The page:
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Colette: Chéri novels

A year or so after this book was published, Colette, then in her late forties, started an affair with her much younger step-son, Bertrand. This book prefigures that story. Léa de Lonval, who is forty-nine and a former courtesan, is living with Chéri, whose real name is Fred Peloux. Chéri is a spoiled and lazy twenty-five year old and the son of Charlotte, an old friend of Léa and also a former courtesan. Léa realizes that this might be her last affair, though she has been with Chéri for six years and tried to make a man of him, both physically (he is a weakling) and mentally. However, Chéri is to marry Edmée in an arranged marriage. Léa accepts this but is unsure of what it will mean to her. However, Edmée is”only” eighteen and Chéri finds her too young. The marriage does not work out well and, eventually, Chéri return to Léa, though, as she sadly finds out, not for good.

The first novel was set in 1912-1913, while the second one takes place after World War I. Edmée is involved in hospital work and in love with a doctor. Chéri, however, is drifting. He has no lover and no aim in life. Accordingly, he goes to visit Léa, hoping to recapture earlier times. Léa, however, is no longer a courtesan. She has more or less accepted old age gracefully. She has put on weight and her hair is short. Chéri is shocked. He goes and stay with another courtesan and looks at pictures of Léa when she was younger. But it is not going to work for him.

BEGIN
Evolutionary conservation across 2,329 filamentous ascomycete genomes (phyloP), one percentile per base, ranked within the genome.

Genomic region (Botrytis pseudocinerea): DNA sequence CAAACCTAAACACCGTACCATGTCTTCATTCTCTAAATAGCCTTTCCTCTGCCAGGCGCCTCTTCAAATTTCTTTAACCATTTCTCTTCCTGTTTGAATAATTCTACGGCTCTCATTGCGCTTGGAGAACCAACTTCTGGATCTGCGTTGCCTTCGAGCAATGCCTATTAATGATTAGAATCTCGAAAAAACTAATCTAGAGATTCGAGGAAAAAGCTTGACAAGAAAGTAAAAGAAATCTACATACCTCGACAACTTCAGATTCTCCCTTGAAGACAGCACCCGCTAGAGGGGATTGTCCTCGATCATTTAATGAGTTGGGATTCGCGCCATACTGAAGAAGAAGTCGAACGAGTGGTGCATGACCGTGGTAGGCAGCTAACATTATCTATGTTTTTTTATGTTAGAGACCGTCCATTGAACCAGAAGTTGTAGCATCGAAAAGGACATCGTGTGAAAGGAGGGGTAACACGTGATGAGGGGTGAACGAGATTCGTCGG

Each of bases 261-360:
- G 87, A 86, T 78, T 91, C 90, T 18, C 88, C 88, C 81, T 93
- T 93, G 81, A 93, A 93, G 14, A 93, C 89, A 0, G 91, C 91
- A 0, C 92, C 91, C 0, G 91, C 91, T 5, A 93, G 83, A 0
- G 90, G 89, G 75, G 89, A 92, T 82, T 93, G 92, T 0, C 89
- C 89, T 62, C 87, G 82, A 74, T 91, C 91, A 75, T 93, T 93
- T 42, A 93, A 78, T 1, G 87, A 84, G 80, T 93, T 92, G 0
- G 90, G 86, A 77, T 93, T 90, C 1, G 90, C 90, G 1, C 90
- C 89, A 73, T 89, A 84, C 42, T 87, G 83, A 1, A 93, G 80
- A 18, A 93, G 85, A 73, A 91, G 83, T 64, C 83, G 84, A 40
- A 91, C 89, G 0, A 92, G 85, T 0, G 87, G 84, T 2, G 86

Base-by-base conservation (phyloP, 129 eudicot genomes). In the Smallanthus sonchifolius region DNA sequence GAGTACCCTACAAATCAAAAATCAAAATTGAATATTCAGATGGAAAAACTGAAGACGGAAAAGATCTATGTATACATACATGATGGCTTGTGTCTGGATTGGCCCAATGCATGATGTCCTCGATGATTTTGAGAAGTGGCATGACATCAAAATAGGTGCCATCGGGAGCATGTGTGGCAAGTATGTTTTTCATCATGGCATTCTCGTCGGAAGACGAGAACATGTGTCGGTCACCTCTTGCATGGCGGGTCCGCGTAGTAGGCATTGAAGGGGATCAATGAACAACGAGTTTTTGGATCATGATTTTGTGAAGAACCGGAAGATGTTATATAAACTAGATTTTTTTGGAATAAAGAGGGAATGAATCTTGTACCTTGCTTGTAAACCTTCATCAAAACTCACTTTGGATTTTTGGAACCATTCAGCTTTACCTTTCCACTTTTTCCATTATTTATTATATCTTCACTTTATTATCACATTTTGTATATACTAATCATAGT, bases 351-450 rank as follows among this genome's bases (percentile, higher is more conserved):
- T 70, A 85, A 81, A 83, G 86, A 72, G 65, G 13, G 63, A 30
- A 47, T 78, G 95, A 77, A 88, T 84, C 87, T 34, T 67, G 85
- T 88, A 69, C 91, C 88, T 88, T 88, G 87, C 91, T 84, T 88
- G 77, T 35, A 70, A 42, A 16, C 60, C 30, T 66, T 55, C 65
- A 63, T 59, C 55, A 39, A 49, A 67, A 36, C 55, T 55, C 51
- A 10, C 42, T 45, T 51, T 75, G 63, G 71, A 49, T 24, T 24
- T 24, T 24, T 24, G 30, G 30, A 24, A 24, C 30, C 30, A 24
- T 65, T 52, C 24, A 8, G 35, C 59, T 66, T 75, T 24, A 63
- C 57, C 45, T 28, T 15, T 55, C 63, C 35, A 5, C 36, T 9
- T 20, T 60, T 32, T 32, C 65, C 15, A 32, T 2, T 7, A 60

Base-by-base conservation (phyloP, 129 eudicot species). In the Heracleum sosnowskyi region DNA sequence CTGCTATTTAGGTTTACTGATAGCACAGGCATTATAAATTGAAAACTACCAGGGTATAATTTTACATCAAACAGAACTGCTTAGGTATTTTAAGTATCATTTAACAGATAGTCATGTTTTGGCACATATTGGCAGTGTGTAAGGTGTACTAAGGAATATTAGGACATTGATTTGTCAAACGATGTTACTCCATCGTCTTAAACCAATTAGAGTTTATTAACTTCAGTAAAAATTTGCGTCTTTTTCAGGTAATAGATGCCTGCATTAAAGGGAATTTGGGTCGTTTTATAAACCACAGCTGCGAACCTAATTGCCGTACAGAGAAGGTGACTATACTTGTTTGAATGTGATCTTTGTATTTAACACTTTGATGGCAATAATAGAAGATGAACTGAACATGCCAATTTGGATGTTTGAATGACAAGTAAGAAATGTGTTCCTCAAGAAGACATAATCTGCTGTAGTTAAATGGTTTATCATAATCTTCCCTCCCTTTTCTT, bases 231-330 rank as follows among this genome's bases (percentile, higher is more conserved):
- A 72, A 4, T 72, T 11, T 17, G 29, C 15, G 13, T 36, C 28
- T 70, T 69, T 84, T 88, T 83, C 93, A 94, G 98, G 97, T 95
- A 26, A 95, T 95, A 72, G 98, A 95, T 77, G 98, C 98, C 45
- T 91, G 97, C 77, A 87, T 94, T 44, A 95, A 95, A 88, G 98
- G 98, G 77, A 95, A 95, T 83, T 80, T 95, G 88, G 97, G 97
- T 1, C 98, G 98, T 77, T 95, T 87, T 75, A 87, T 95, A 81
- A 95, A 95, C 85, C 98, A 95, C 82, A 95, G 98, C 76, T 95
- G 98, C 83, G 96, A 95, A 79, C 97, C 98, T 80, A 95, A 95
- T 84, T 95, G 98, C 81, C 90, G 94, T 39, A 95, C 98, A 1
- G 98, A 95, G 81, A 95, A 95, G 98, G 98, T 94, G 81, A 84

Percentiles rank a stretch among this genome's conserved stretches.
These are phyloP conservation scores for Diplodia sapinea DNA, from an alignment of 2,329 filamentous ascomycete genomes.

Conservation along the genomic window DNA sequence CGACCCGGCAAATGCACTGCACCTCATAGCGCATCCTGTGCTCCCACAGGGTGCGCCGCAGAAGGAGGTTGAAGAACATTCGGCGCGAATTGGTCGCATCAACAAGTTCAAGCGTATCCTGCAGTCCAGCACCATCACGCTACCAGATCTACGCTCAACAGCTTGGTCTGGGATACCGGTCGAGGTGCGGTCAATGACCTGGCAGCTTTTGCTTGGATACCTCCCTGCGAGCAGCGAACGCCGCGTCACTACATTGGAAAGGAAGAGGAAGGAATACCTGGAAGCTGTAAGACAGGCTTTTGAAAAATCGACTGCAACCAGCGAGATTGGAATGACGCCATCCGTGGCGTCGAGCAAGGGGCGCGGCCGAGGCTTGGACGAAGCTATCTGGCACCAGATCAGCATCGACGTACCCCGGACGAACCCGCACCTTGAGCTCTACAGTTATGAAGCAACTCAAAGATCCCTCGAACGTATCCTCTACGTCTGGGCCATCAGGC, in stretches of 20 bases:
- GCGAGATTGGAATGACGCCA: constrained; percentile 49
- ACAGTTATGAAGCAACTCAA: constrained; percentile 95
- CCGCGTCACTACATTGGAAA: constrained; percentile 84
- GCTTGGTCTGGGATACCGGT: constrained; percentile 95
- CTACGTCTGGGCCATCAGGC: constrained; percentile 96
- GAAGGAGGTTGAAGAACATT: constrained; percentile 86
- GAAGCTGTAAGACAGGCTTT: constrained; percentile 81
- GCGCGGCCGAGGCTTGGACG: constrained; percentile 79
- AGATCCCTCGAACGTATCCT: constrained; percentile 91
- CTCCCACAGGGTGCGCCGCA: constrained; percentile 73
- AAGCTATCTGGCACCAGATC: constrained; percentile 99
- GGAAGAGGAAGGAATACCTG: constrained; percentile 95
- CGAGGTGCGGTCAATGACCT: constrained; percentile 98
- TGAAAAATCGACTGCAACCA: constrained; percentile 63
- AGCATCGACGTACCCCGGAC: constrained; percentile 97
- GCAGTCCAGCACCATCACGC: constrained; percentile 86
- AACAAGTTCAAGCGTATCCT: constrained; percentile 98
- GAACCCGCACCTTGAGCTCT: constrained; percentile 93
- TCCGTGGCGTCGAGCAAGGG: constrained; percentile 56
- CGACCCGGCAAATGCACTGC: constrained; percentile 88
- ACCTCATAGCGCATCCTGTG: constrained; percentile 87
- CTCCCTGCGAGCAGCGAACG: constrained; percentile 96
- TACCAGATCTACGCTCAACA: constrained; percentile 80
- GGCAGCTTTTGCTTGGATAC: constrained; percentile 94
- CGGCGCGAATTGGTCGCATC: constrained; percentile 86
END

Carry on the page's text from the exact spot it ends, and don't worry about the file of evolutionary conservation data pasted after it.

These two have been said to be Colette’s finest novels and she certainly tells an excellent story of a May-December romance as well as creates two interesting characters in Léa and Chéri. The second novel deals with what is a key theme in 1920s literature, the soldier returning from World War I and being unable to adapt to a changing world and his own fears. Whether Léa is Colette – and it seems clear that, at least in part, she is – does not matter, for Léa is a fine creation while Chéri’s inability to become a real man (a key theme in Colette’s work) is superbly done.

Publishing history

First published in French 1920 by Fayard
First published in English 1930 by A. & C. Boni
Translated by Roger Senhouse; Rachel Careau

La Fin de Chéri
First published in French 1926 by Flammarion
First published in English 1933 by Putnam
Translated by Roger Senhouse; Rachel Careau